After hearing of his tragic death last month, I was reminded of my love for young actor Anton Yelchin, and I revisited one of his earlier films: the high school dramedy Charlie Bartlett in which he plays the eponymous Charlie.
Charlie Bartlett is a peculiar film, opening with the tonal energy of a light-hearted, Hughesian teen comedy but concluding with several succeeding scenes of psychological insight that leave one reasonably more dour than expected.
Yelchin’s charming Charlie is the son of wealthy parents, his father in jail for tax evasion and his mother (Hope Davis) struggling to keep the house in order. Expelled from private school for producing fake IDs, Charlie starts attending a public high school. Initially mocked for his background and precise dress sense, Charlie’s keen mind soon realises what each of his troubled peers needs: someone to talk to. He establishes a makeshift shrink’s office in the school bathroom (haven’t we all?) and befriends an assortment of jocks, cheerleaders and nerds.
It’s all sweet and fun, with Yelchin’s beaming face of absolute sincerity a true joy to watch throughout, until Charlie starts supplying prescription medication to his classmates. Cue a lot of mad partying, a suicide attempt by an anxious loner and multiple clashes with Robert Downey Jr.’s Principal Gardner (whose daughter- Kat Dennings- Charlie happens to be dating).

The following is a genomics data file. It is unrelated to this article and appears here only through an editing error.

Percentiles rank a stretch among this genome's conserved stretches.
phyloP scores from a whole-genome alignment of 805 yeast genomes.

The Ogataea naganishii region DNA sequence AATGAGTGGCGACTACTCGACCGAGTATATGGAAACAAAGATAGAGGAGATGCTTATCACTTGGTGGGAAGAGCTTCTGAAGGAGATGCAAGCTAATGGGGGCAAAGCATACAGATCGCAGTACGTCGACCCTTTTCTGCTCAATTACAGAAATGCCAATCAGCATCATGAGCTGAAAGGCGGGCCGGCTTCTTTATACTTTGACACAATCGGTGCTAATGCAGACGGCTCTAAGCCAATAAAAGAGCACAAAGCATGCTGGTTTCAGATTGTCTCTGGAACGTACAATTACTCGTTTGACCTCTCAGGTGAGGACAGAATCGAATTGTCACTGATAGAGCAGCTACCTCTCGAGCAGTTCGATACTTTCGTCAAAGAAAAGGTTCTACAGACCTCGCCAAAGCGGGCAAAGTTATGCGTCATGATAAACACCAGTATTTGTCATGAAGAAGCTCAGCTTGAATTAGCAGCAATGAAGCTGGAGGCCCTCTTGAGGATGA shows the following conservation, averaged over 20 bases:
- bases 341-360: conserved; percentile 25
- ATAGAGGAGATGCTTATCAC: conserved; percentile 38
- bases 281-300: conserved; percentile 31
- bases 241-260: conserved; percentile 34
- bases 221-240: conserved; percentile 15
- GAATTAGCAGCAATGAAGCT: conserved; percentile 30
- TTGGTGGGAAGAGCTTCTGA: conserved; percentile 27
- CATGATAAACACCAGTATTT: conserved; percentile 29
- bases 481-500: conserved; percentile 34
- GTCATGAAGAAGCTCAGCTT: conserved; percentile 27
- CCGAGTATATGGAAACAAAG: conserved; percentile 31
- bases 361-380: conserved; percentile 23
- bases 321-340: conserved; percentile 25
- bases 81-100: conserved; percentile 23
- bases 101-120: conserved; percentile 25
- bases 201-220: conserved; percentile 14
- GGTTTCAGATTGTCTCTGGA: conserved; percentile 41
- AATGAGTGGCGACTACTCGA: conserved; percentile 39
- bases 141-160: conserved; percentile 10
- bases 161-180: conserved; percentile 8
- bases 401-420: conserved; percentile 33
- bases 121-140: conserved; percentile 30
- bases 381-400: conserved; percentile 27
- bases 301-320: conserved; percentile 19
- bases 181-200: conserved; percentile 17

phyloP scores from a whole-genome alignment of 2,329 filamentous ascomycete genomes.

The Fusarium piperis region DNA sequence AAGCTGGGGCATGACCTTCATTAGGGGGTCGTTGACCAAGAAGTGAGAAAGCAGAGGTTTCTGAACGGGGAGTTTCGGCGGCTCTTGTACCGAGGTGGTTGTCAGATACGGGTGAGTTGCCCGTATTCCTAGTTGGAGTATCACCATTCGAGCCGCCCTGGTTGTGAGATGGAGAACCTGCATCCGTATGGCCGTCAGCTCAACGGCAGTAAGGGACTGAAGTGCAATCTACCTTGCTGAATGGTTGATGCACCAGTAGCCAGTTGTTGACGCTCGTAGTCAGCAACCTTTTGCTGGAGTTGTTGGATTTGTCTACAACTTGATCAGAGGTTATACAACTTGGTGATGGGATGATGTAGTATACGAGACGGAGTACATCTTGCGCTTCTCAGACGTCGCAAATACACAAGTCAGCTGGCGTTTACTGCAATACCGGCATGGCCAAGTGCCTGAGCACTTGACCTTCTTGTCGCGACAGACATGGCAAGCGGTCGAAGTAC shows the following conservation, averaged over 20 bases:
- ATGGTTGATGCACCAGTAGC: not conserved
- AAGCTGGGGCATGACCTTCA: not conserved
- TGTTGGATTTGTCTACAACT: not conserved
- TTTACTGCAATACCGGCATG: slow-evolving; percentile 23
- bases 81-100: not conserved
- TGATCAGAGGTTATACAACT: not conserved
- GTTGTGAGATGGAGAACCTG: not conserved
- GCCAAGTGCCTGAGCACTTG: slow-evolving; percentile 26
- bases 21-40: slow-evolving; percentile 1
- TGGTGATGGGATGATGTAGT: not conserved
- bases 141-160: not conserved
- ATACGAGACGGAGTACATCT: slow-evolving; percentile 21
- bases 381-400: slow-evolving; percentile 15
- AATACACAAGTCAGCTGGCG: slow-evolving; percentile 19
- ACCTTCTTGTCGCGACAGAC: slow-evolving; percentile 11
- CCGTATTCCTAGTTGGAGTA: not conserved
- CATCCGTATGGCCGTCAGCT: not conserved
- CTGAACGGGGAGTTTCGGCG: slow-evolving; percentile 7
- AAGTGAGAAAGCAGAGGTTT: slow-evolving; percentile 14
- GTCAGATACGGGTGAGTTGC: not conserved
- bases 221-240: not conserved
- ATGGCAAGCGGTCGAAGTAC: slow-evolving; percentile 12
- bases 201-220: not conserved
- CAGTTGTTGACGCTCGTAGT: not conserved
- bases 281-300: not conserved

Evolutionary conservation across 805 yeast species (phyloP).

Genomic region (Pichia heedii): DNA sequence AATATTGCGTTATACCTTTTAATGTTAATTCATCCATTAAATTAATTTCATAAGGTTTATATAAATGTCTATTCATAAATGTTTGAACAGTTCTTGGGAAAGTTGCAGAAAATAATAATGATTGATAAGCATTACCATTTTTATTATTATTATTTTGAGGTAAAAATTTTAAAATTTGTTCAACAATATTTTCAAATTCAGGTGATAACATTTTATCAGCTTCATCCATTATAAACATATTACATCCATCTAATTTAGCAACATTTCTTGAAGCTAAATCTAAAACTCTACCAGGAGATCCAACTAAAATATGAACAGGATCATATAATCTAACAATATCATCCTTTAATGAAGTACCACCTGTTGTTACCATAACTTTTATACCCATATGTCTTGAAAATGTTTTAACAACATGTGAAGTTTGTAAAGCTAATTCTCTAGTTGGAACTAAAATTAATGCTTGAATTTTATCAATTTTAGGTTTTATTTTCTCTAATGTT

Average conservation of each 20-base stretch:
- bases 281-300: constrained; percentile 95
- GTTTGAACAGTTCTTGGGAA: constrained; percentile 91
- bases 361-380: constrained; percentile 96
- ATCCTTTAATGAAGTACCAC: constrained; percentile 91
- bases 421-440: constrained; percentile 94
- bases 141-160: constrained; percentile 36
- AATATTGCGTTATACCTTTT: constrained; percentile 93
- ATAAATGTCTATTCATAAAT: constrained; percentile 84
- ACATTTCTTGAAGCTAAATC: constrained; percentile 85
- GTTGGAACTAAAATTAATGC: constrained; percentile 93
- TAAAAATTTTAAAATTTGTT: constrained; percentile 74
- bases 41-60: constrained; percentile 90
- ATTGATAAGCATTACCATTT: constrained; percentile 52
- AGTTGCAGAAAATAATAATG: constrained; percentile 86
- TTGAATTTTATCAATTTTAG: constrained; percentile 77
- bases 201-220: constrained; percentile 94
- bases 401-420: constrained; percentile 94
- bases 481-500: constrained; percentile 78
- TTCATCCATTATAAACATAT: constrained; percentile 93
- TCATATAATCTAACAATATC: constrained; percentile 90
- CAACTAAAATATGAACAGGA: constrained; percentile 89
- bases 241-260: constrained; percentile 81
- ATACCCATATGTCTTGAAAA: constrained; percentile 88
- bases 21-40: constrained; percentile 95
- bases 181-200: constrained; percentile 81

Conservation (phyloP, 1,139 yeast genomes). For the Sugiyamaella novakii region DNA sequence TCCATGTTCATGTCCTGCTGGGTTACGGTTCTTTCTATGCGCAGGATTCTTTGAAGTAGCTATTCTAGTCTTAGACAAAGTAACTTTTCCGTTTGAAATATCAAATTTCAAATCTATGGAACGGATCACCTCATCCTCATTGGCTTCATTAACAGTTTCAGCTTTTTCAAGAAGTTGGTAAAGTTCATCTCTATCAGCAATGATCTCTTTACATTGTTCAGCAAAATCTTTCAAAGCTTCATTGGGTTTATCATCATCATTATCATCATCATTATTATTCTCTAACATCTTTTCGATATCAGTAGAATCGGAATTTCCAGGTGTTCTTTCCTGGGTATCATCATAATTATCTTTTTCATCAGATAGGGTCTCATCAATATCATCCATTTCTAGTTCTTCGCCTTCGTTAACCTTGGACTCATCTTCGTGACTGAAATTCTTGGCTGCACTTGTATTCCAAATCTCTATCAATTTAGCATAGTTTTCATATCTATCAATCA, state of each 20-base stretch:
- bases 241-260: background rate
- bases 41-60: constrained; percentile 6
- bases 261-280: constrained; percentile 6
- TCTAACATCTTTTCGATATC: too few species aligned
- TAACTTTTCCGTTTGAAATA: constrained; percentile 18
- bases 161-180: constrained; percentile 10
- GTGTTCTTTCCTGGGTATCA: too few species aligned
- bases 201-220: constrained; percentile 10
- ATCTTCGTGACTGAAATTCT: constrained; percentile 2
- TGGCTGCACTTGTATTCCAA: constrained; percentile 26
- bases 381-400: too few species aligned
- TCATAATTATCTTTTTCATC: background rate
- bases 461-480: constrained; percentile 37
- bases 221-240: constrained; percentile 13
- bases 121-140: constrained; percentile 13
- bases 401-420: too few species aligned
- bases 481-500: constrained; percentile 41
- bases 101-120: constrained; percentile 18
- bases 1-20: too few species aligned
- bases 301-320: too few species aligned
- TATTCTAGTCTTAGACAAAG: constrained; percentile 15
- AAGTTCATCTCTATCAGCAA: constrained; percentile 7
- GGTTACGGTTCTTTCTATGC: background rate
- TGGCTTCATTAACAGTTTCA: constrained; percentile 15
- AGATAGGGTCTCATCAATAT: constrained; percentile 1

Yelchin and Downey Jr. are a great pair of enemies: they share a fiery energy, but express this in such different ways. As Charlie gets his kicks from “helping” other teenagers, listening to their experiences and obtaining a false sense of self-stability, Gardner descends into serious alcoholism.
The balance of the two characters is brilliantly depicted by the actors, but their work is often let down by an indecisive script- seemingly unsure whether this is a PG-13 teen film or an R-rated indie drama (it seems it was released and received as the latter). Dennings’ Susan Gardner is a poorly-drawn character, flip-flopping between loyalty to her father (who, we are given strong reason to believe, is a principled and kind man) and boyfriend (who, after a while, starts acting very selfishly): her processes are difficult to understand.
For those, like myself, who thoroughly enjoy scenes of anti-establishment school vandalism (the students run riot after CCTV is installed in their “Student Lounge”) and declarations that “This is a school, not a prison!”, Charlie Bartlett offers up enough madcap mayhem to solidly entertain. In terms of overall quality, this film isn’t at the high end of the 2000s high-school drama spectrum, but I sure wish the wonderful Yelchin had made a few more like it…